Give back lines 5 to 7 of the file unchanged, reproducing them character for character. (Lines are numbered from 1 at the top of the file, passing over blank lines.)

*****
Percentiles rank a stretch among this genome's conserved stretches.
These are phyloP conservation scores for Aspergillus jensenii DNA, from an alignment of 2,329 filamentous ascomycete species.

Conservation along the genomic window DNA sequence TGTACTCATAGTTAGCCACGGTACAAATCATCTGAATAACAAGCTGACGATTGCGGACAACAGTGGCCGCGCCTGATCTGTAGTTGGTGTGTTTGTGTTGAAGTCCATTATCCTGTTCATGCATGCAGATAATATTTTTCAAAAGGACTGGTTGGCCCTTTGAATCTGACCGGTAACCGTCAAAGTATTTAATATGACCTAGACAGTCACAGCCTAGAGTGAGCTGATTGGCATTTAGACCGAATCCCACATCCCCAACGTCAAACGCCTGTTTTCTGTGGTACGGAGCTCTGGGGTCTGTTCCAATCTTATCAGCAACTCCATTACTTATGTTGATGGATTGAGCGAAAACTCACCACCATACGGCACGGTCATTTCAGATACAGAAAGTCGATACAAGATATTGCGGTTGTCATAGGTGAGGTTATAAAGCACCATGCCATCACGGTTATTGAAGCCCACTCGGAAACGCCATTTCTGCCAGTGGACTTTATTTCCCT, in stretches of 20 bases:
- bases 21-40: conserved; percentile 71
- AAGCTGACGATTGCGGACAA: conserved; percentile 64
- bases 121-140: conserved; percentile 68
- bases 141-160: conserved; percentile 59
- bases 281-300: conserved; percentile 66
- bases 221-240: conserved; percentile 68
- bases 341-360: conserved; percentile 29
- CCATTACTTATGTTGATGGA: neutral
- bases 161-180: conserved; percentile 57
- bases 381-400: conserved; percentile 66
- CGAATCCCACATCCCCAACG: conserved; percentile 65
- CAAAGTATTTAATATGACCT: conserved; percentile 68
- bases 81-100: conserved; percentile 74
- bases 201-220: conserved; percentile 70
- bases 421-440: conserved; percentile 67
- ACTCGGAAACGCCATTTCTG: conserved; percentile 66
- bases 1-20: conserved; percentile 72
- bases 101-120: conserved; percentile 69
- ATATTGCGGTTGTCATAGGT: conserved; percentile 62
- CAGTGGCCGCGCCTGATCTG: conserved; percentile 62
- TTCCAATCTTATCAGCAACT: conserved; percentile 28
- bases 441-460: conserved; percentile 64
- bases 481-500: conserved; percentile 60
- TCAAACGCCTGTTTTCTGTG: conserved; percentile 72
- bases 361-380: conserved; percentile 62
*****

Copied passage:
- AAGCTGACGATTGCGGACAA: conserved; percentile 64
- bases 121-140: conserved; percentile 68
- bases 141-160: conserved; percentile 59